Monday, May 21, 2012

Solar Eclipse

Yesterday my brother and I went to the California Academy of Sciences to see what kinds of solar eclipse goings-on were going on. We almost talked ourselves out of it.

Bro: So do you have any protective eyewear? How were you thinking of seeing it?

Me: I was just going to poke a hole in a card and project it.

Bro: Oh.

Me: You can also just look at shadows from trees.

Bro: I see.

Looking at a spot of light the size of a pinhole wasn't sounding too exciting. I was also hoping to take pictures, but after reading photography tips online I realized it was too technical for my limited skills. And cameras don't like to look directly at the sun, either.

We went anyway, with my homemade pinhole in tow. Along the way we saw a few drunken party-goers from the morning's Bay-to-Breakers milling around, trying to look directly at the sun using all the tricks listed under "Unsafe Ways to View the Eclipse." There were lots of sunglasses stacked together, lots of attempts to peer through empty beer bottles.

It turned out the steps in front of the Cal Academy were packed with amateur astronomers like us. Some more advanced amateurs had brought their own fancy telescopes, or made them out of FedEx tubes and aluminum foil. We made eclipse-shaped shadows on the ground with our fingers, snapped photos of other people's telescope images, tripped over dogs.

It was just as cool as the last eclipse I saw, in 1984. The actual image you see is just a crescent of light, even if the cause is cosmically spectacular. I remember it being brilliantly fascinating to me in fourth grade, before my child-like wonder was muted by decades of human wear and tear. But I'm happy to report that apparently, the child-me is still alive and kicking. Check out the neat-o photos I took.

The eclipse seen through the pin hole I made all by myself

Friday, May 18, 2012

Give a Nini

Let's travel back in time six or seven years to the the Peace Corps office in Nairobi. Some volunteers had started a communal giving box called "Give a Nini, Take a Nini." The idea was that you could put anything into the nini box that you didn't want but deemed fit for inheritance by another volunteer or Peace Corps staff, and anyone was welcome to rifle through the ninis and take any treasures they discovered. One American's trash, as the saying goes.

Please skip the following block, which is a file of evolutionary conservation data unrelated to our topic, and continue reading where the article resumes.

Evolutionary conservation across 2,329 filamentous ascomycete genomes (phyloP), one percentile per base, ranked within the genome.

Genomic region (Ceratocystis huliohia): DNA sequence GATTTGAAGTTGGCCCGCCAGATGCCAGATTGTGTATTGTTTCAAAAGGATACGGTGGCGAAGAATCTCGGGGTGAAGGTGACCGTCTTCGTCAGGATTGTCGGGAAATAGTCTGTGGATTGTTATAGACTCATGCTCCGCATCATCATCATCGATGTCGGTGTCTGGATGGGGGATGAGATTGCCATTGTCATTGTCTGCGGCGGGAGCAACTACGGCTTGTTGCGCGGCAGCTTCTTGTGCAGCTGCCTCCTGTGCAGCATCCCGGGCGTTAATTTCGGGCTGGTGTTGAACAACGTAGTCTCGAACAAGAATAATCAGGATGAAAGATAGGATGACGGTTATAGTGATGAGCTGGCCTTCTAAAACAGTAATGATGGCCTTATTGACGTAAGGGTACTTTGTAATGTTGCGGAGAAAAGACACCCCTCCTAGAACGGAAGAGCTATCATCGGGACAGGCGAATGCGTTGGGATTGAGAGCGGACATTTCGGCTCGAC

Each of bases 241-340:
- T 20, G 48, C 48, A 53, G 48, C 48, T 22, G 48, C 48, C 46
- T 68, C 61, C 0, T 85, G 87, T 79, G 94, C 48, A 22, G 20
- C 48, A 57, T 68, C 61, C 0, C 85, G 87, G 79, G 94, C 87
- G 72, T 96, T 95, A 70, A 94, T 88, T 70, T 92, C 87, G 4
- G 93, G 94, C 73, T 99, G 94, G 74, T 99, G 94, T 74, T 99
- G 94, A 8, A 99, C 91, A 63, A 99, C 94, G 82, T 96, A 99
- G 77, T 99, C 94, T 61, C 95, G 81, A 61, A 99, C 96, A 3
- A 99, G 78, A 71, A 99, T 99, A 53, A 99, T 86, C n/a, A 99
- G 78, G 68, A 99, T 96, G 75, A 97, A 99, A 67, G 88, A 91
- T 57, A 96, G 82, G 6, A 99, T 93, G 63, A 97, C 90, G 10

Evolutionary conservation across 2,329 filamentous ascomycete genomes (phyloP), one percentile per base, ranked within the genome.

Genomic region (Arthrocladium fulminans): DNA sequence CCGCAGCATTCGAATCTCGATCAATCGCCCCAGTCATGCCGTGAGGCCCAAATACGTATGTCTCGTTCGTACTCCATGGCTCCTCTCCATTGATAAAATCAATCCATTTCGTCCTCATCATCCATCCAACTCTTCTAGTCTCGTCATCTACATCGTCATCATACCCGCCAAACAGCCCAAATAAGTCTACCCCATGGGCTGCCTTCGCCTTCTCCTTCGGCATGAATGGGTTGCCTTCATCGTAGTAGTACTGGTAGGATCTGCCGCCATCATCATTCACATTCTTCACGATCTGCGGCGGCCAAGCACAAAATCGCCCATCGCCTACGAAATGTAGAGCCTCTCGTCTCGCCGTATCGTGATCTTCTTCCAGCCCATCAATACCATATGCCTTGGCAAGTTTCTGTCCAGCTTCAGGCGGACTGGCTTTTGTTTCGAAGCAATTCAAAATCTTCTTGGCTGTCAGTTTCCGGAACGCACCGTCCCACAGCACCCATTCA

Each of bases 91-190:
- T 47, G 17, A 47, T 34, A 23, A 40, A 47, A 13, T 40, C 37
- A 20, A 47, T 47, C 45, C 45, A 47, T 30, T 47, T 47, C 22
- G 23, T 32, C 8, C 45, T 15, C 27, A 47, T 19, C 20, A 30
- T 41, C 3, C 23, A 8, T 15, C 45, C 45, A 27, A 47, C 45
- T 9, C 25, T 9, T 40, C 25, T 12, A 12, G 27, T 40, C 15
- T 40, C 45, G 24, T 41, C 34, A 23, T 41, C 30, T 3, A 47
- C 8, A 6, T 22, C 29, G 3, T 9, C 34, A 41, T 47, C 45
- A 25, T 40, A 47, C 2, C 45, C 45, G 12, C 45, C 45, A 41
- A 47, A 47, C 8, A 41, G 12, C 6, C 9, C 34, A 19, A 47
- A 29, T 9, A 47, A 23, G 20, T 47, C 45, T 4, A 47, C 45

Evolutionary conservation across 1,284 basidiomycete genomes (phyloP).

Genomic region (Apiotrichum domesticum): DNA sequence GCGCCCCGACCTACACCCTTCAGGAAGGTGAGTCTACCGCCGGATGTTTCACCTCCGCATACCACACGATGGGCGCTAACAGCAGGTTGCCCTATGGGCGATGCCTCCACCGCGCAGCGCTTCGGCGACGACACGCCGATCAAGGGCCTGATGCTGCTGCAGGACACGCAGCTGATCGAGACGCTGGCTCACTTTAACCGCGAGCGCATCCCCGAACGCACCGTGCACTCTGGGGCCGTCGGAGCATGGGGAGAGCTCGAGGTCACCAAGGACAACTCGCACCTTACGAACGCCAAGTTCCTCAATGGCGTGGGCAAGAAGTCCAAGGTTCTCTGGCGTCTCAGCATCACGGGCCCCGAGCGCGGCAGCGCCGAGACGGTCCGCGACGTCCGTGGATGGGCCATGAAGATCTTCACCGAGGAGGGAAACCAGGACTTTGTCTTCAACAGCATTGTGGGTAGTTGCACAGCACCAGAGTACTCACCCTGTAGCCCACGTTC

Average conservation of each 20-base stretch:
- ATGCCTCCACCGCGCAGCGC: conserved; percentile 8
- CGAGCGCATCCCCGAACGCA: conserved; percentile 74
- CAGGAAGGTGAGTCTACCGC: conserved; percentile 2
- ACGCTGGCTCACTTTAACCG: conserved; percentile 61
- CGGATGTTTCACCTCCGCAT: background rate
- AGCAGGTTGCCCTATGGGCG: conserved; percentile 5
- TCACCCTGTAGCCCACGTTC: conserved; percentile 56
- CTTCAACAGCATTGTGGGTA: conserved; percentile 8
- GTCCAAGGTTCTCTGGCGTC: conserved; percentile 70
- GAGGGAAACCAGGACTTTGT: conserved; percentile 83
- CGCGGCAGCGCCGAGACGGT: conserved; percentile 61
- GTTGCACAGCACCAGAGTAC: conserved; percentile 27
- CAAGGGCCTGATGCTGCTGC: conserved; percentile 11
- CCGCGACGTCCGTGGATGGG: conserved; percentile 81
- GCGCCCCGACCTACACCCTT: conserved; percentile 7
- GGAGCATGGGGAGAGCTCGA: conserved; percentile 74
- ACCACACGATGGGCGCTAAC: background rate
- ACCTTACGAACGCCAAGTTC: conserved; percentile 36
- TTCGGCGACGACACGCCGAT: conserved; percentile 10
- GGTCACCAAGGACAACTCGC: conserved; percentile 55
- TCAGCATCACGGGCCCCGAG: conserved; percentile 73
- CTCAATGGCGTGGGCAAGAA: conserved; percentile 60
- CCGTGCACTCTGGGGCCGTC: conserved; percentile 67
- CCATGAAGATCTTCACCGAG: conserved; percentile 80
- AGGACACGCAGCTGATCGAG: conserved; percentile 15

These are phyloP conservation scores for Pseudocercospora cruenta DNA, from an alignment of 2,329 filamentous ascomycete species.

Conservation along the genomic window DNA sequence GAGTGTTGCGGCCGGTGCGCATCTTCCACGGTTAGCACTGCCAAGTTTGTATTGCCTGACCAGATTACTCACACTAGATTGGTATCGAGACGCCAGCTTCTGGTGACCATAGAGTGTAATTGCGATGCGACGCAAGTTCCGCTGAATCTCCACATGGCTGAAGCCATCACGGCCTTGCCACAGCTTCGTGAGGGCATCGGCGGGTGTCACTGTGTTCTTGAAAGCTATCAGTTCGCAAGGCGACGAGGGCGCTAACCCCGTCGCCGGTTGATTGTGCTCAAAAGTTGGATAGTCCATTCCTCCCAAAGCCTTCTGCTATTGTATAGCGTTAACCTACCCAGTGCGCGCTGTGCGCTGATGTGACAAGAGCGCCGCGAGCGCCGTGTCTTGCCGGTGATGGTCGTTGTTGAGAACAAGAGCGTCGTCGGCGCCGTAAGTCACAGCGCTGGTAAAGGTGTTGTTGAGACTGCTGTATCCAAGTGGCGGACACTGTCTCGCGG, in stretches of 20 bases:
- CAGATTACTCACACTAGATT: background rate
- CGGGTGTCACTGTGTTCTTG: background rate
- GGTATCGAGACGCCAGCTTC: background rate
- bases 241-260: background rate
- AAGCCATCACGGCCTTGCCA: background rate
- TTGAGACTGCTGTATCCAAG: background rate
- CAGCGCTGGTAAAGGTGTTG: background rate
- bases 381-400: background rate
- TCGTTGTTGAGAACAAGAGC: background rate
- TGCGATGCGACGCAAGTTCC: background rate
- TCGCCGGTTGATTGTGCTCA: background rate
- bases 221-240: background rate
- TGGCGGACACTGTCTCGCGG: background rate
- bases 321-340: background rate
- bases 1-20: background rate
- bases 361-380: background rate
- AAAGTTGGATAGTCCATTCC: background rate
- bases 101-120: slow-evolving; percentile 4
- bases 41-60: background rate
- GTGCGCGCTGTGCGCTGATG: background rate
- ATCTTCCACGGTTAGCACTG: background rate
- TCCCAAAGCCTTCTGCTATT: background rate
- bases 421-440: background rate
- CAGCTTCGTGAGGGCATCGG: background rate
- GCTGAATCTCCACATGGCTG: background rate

Nini in proper Swahili means "what," but is often used by Kenyans as a stutter word when they're trying to think of what to say next, or as a filler word that essentially means "whatchamacallit."

As in, "Mzungu, you will give me your nini when you leave Kenya."

Which translates to, "Mzungu, if you're so inclined, I would be deeply grateful if you would leave me your laptop when you leave Kenya."

Music, clothes, food, terrible movies, old meds, flip flops, tampons -- anything was fair game for the nini box. Including P-MATES, the portable, disposable pee-anywhere-standing-up cups for women. Finders keepers.

It turns out that my current office also has a Give a Nini box, but you might guess it's not called that.  It probably yields about the same proportion of actual treasures as the Peace Corps nini box. About half an hour before I took this photo, there was a burnt, moldy, half-English muffin sitting on top of the Sports Illustrated. Someone must have wanted that.

The sign says: Free Things Table. Here you may leave useable items, books
and other freebies for anyone to take. Similar items left on the kitchen
table will be moved here as well. Please note that any unclaimed treasures
will be discarded or recycled, usually after a week or so. Thanks.

I'm still pretty excited about the huge unopened bag of loose leaf Earl Grey tea that I scored a couple months ago from this box. You can see from the packaging that it was from a different season. Mokka, it turns out, is a coffee shop in Berkeley that sells what else but fair trade, organic coffee beans and teas. I can't speak for anything else they have, but the Earl Grey is pretty good stuff. This bag will surely last me until next Christmas.

I've only had one brand of Earl Grey that's better, the Mighty Leaf that usually costs anywhere from $10 to $13 for a box of 15 teabags. Amazingly, I found it for $7 a box at a Chinese grocery store on Clement Street. I snapped a photo of the display with the price tag, but seem to have deleted it, so here's a photo from their website:

I think a lot of the yuppie tea drinkers in the neighborhood have gotten wind of this secret, because I after grabbing one box and walking away, I decided to go back and get more. Only 15 minutes had passed and there was only one box left.

Sunday, May 13, 2012

New Green Things on the Wiggle

I was biking on the Wiggle today and saw the new bright green bike "sharrows" (share the road + arrows) they've started painting on the street to point bikers along the zig-zagging route. I'm a big fan of green but I find these a bit gaudy. I do think they guide bikers who aren't familiar with the route, and they're certainly more helpful than the Wiggle PSA that flashes street names MTV-style across the screen (see my previous post).